Dunegrass G.C. (dunegrass.com, 800 521-1029) in Old Orchard Beach (20-25 min. from Portland's Waterfront) sprawls over a 300+ acre property. The Dan Maples design boasts what many consider the best greens in the state, often running about 12 on the Stimpmeter. (6,656 yards, $39-$59)
Sable Oaks G.C. (sableoaksgolf.com, 207 775-6257) in South Portland (5-10 min.) opened in 1988 and set a new standard for daily fee golf in the state. Still one of the premier public layouts, it is somewhat tight, with woods and ponds in play throughout. (6,357 yards, $25-$50)
Spring Meadows G.C. (springmeadowsgolf.com, 207 657-2586) in Gray (20-25 min.) meanders over 190 acres of farm- and woodland. Designed by Maine golf course architect Brad Booth (who works with PGA Tour pro Brad Faxon), the layout contains a nice mix of long and short par 4s. It also boasts one of the best 19th holes in the state. (6,637 yards, $33-$36)
Fox Ridge G.C. (foxridgegolfclub.com, 207 777-4653) in Auburn (40-45 min.) is a newly opened track in the middle of no where, but it is well worth the hike. There's no development, and the holes are mostly isolated, featuring old stone walls and island greens. (6,800 yards, $30-$38)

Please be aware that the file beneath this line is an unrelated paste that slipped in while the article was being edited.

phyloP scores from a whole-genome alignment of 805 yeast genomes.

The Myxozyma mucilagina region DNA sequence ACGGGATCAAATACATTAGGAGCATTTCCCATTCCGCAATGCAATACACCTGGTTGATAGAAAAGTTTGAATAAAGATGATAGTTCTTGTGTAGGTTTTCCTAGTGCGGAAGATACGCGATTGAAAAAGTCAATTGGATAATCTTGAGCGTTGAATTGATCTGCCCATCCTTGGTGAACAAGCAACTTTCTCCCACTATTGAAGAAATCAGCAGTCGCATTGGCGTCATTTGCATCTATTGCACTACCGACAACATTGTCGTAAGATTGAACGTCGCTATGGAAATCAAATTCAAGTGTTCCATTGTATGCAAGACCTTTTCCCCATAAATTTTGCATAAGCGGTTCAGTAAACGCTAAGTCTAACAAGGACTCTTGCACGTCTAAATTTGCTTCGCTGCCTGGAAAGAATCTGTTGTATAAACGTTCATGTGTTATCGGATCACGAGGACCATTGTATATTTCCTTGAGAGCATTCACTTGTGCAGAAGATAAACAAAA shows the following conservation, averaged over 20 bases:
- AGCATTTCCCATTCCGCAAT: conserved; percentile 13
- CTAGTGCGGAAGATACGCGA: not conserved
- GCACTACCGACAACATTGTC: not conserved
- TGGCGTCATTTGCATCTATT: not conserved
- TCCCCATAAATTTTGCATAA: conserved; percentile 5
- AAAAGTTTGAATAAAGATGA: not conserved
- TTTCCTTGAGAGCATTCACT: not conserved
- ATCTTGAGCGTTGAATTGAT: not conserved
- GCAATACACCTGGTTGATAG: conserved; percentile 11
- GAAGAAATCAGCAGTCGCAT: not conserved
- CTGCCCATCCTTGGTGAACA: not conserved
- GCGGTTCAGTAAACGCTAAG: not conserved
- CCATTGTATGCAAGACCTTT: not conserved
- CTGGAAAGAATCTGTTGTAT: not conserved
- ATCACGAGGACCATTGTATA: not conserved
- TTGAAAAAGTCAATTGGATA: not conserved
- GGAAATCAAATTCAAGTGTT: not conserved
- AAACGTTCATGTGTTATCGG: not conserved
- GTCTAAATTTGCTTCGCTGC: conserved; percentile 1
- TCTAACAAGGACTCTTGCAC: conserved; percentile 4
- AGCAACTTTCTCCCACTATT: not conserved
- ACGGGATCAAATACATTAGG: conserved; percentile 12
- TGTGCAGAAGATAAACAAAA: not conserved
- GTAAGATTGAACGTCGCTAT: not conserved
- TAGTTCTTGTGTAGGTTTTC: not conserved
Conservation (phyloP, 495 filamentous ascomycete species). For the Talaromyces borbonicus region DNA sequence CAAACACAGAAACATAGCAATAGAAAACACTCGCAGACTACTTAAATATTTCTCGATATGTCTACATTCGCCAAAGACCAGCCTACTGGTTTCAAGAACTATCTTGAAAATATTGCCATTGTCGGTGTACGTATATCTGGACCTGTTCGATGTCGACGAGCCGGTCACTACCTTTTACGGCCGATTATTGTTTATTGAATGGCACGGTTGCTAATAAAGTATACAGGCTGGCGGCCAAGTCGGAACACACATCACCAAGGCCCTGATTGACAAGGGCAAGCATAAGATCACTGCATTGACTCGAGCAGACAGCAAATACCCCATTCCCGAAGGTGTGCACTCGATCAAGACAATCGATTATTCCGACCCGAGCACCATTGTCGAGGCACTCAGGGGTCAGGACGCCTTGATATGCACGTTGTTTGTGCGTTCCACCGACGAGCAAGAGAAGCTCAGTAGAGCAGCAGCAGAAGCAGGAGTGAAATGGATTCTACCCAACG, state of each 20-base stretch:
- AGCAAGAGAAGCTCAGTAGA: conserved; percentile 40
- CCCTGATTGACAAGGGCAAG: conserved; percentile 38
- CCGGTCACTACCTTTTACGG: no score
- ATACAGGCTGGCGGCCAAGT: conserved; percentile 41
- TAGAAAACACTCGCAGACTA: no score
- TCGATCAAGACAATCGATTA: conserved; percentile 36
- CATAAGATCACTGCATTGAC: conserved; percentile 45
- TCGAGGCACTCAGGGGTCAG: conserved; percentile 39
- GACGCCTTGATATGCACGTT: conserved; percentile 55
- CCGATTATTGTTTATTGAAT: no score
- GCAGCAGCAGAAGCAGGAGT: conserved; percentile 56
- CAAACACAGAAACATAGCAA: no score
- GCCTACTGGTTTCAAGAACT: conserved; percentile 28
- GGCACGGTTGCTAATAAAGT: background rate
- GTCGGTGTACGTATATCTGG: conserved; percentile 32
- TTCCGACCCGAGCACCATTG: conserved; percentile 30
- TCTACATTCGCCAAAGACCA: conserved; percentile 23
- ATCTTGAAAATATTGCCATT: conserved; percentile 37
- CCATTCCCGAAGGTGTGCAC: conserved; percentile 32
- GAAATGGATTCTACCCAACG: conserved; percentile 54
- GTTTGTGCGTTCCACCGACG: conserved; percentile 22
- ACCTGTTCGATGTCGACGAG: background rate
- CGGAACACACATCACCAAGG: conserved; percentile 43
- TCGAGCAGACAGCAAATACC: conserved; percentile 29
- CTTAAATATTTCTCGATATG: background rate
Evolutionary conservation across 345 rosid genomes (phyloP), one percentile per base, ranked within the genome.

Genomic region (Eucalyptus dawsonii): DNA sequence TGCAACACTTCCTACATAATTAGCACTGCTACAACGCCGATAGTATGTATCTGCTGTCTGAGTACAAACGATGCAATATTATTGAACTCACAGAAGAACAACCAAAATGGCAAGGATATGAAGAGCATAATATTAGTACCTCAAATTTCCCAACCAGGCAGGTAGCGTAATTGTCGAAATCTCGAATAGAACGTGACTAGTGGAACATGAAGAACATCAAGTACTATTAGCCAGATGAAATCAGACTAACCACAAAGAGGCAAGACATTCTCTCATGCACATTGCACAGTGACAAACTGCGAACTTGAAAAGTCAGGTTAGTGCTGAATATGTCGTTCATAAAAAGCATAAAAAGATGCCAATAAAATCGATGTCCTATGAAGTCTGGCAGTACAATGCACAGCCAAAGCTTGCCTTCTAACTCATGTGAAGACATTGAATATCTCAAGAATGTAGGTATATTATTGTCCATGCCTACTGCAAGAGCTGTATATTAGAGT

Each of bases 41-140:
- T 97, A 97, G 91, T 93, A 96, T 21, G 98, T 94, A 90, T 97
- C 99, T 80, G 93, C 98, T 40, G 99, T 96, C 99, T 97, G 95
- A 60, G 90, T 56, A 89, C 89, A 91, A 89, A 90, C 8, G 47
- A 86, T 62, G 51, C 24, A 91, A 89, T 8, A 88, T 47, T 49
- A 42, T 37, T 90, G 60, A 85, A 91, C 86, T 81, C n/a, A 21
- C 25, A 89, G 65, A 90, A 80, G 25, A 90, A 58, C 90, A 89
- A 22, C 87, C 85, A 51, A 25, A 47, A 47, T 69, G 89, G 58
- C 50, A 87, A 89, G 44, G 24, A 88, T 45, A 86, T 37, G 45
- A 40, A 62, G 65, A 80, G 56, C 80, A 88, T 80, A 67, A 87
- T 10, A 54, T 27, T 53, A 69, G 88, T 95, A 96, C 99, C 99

Nonesuch River G.C. (nonesuchgolf.com, (207) 883-0007) in Scarborough (15-20 min.) is a walkable course designed with the average golfer in mind. The conditions are immaculate, and the Nonesuch River runs through the layout, creating lots of wetlands hazards. (6,300 yards, $34-$39)
Lodging and Dining
When the rich and famous come to Maine, they are more than likely to stay the Black Point Inn (blackpointinn.com, (800) 258-0003) in Scarborough. The AAA Four-Diamond inn is located on Prouts Neck, a scenic escarpment that was home to renowned painter Winslow Homer. Legend has it that Roosevelt and Churchill met here toward the end of WWII and burned sensitive documents somewhere along the inn's three-mile beach. More recently, both senior and junior President Bush have stayed here.
Although suitable evening wear (jackets for men, skirts for women) is required in public spaces in the evenings (and denim is forbidden), Black Point Inn is becoming more family-friendly, according to sales manager Bill Daniell. The indoor and outdoor pools, kayak and bike rentals, and children's dinner and movie nights give youngsters plenty to do, and ensure that their parents get some quality adult time to enjoy the sumptuous amenities.